Last night, at a seedy Chinese family style restaurant on 82nd, after deciding not to eat pig's rectum, and instead dine on duck wrapped in lettuce with my dear friend Steve, I cracked open a fortune that read "A surprise in the form of four wheels is in your future." At the time I thought this had to do with the 1979 Bertone Volvo my father recently gave to me, and that maybe the fortune was just a wee late in the game of life forecasting. A stale fortune cookie wasn't so uncommon in such a place. So I thought. Later, after watching with both embarrasment and wonder, the film "Selena" about the well-rumped Mexican-American pop princess of the late 80's and early 90's, I drifted off into blissful slumber until... at five am I was harshly roused by the sound of heavy objects grinding. Attempting to remove crusty dreams, I widened my eyes to the spectacle outside the window. A shiny blue Pontiac, 2000 and something series, teetered on its side. The street, dark and quiet aside from the red tail lights of the car, revealed no trace of how the accident might have happened. Michael called the police and with a shaky voice informed them of the incident on NE 8th between Shaver and Failing. My stomach - still filled with duck fat and bad wine - churned as I tied a green robe around my waist. We meandered downstairs and outside to assess the damages. There was no rattling coming from the car, not a hint of breath or whisper. I have never been one to fetishize the gory consequences of accidents, so I kept my feet firm on the front porch and waited for emergency vehicles to arrive. One by one, neighbors approached the scene wearing various hues of sleepclothes. A car across the street had been hit - but barely. It was uncertain how the gleaming Pontiac had made it into its sideways position.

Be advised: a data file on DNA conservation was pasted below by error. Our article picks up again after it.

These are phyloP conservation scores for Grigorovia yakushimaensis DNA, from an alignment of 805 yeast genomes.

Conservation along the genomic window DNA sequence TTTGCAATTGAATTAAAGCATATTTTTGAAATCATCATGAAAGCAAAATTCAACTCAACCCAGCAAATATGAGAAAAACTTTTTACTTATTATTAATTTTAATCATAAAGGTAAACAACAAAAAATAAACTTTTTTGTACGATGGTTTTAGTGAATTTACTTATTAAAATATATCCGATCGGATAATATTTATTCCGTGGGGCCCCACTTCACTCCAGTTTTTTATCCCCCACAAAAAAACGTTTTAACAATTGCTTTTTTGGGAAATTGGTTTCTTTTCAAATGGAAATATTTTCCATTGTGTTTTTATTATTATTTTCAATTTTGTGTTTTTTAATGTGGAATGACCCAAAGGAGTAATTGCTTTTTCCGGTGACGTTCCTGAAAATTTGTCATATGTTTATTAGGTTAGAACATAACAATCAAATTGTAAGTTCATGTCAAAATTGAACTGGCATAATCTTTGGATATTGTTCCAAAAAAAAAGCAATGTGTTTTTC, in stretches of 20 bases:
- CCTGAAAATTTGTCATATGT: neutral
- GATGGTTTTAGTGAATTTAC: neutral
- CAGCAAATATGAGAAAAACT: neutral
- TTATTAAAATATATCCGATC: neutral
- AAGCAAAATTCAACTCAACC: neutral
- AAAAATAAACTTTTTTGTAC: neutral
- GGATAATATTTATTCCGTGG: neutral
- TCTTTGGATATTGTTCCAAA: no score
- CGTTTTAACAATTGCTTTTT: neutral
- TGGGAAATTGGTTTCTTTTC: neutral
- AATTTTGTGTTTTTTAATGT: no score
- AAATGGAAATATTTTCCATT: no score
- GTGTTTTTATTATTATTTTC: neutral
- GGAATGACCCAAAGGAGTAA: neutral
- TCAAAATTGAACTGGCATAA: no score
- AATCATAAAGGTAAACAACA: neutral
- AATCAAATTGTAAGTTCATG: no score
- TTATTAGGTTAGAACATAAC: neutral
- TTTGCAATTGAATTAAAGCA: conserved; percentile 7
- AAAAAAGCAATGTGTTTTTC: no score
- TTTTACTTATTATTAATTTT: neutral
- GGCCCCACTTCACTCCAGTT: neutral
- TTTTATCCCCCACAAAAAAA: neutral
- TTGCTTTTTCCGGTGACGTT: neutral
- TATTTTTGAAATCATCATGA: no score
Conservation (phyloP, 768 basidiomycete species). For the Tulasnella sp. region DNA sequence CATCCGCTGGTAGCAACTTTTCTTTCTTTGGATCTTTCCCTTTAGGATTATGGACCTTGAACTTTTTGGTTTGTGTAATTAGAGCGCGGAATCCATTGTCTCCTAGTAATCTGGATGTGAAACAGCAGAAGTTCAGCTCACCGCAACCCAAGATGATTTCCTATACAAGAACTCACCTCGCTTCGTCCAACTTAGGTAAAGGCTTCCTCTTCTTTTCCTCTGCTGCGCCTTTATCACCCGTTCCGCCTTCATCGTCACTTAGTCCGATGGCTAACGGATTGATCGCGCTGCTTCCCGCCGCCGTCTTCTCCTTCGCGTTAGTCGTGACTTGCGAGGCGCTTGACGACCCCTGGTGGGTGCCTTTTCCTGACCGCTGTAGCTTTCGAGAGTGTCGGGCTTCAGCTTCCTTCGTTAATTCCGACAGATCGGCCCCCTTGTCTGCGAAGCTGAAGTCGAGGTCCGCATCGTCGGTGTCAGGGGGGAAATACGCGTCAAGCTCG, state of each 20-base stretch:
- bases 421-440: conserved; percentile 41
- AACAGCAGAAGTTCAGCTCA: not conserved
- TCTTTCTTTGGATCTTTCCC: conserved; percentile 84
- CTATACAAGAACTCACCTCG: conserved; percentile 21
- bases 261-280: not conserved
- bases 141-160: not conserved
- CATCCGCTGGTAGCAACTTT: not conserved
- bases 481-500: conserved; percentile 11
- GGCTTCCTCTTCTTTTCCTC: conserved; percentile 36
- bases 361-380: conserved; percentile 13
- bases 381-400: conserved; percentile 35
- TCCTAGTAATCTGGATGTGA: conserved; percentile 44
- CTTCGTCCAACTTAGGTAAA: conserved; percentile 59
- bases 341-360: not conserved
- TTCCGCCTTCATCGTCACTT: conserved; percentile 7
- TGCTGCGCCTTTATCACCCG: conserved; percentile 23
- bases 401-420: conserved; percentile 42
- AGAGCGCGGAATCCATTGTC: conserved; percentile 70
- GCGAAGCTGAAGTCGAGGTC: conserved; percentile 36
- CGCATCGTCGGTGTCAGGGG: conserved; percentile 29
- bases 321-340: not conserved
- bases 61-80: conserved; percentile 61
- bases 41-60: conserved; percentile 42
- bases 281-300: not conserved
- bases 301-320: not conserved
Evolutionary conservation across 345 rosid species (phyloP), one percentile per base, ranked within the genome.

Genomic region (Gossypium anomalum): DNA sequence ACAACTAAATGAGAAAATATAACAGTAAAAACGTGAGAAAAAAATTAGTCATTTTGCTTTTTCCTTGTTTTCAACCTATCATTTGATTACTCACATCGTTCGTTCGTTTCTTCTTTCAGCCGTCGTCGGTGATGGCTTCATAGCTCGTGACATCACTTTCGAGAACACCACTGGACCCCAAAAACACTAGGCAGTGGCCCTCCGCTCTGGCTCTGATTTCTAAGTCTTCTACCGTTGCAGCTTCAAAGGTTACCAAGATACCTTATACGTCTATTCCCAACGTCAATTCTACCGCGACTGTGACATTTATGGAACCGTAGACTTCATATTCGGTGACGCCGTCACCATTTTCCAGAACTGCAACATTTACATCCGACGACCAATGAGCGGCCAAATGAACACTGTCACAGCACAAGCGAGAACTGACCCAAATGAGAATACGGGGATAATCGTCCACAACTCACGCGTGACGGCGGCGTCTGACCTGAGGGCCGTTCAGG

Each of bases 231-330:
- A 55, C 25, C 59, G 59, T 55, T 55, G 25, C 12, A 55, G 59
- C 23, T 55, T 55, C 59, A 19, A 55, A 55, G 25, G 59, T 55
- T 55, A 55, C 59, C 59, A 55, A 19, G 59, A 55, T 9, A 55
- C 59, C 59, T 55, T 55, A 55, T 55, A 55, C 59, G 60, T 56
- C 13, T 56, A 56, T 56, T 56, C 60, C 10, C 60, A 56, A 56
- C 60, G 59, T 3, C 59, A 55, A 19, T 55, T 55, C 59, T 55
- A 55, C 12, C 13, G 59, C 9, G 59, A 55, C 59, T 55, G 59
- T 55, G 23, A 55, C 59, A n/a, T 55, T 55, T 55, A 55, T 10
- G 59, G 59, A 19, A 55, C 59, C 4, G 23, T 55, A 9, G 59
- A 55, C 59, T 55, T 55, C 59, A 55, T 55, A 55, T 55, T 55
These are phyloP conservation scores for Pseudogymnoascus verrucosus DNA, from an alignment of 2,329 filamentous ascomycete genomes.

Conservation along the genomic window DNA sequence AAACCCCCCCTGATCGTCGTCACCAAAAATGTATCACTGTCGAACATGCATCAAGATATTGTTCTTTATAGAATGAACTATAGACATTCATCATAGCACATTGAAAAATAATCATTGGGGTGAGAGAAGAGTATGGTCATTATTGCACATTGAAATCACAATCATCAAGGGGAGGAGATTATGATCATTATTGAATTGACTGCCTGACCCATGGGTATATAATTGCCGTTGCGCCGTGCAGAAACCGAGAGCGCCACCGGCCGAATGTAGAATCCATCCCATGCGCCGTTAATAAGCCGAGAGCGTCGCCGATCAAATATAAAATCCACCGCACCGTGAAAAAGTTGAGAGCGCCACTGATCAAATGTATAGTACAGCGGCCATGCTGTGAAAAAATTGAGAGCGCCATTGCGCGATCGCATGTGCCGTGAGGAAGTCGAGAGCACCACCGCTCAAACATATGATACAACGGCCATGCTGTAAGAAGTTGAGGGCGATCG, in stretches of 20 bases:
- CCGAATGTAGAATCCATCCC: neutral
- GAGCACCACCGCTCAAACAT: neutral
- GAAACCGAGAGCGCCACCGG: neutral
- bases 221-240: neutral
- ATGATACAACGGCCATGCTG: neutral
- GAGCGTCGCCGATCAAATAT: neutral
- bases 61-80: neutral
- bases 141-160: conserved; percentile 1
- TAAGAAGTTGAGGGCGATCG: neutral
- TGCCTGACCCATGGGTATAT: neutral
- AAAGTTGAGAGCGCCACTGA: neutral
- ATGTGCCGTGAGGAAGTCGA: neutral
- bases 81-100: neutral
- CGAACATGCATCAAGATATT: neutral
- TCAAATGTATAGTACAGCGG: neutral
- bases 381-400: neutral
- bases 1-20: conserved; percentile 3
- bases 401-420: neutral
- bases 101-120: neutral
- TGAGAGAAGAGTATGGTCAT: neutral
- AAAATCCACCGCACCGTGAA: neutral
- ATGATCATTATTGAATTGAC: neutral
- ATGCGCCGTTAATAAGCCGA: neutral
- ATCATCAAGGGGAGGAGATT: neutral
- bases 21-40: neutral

A policeman arrived and tapped his flashlight on the upright passenger door. I could hear him talking to whomever was inside. He asked us if we'd seen what had happened and all we could describe was the horrendous noise that had rattled us awake. "It sounded like a giant power drill drilling into the roof" Michael said. I thought of other distressing situations and the sounds they make: earthquakes, war, meteorites. More policemen arrived, then an ambulance and two fire trucks. As two EMTs chopped their way into the car with an ax, I thought of art and how it would never be as exciting as the oddities and foibles in reality. Nothing compares to it. The street was an authentic happening.
Fortunately the driver - a 22 year old caucasion female who suffered from depression, anxiety and insomnia, who may or may not have been intoxicated and fell asleep at the wheel - remained unscathed.
Back in bed, I watched the lights from all emergency vehicles dance on the roof of our bedroom and continued to dream.